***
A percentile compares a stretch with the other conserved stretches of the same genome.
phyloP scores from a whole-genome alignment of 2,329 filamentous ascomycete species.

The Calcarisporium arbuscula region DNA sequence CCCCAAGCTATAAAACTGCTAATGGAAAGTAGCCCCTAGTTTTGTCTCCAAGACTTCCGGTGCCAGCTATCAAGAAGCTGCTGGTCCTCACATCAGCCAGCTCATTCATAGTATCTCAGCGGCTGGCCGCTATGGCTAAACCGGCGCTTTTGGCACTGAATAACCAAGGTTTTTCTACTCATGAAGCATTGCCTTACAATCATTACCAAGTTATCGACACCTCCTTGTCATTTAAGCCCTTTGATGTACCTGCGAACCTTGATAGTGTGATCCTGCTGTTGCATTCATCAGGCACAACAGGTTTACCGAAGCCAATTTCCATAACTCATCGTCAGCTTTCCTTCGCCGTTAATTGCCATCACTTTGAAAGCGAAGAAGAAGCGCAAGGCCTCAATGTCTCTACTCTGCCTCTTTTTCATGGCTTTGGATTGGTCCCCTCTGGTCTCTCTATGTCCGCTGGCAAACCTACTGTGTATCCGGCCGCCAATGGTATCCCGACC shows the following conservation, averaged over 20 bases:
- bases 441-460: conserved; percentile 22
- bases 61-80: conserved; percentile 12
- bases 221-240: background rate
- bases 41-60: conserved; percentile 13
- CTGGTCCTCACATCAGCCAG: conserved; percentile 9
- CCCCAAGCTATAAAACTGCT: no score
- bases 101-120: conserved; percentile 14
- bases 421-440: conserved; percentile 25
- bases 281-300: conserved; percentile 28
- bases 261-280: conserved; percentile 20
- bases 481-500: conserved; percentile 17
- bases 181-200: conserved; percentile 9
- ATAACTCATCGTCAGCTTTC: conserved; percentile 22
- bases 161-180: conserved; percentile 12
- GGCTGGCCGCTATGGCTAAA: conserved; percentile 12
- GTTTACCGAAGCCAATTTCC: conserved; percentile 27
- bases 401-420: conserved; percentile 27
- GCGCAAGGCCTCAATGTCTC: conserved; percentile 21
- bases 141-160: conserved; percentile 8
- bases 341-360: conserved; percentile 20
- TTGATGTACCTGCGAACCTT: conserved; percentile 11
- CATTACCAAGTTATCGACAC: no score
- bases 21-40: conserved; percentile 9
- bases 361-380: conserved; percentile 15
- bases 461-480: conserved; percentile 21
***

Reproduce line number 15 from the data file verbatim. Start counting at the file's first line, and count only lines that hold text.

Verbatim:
- bases 181-200: conserved; percentile 9